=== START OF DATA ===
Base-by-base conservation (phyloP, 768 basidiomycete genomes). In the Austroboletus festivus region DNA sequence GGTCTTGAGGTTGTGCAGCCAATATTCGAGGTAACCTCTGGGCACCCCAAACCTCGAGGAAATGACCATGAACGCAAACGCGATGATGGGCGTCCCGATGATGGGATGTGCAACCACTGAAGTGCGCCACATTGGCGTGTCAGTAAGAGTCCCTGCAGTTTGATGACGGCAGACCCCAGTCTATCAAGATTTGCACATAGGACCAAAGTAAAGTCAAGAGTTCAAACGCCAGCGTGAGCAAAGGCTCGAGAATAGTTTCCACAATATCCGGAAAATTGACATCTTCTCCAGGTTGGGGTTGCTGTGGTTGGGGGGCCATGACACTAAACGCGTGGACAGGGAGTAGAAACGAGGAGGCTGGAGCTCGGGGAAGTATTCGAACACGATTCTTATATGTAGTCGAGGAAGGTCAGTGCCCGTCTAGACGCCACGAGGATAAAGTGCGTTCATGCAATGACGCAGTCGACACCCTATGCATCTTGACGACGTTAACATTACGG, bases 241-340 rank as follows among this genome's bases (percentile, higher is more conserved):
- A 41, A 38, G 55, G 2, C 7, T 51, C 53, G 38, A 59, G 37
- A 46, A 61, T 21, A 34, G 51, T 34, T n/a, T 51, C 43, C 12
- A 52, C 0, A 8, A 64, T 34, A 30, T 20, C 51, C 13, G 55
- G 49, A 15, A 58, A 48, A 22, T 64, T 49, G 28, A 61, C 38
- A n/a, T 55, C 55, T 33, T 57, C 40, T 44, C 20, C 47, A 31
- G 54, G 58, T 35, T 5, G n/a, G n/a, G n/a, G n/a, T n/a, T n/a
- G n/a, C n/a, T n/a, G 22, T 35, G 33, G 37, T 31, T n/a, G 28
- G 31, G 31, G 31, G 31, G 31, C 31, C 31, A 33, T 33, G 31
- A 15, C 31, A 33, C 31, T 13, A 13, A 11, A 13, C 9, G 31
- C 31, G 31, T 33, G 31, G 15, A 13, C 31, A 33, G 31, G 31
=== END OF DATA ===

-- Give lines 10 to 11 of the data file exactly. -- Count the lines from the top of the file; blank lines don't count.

- A 15, C 31, A 33, C 31, T 13, A 13, A 11, A 13, C 9, G 31
- C 31, G 31, T 33, G 31, G 15, A 13, C 31, A 33, G 31, G 31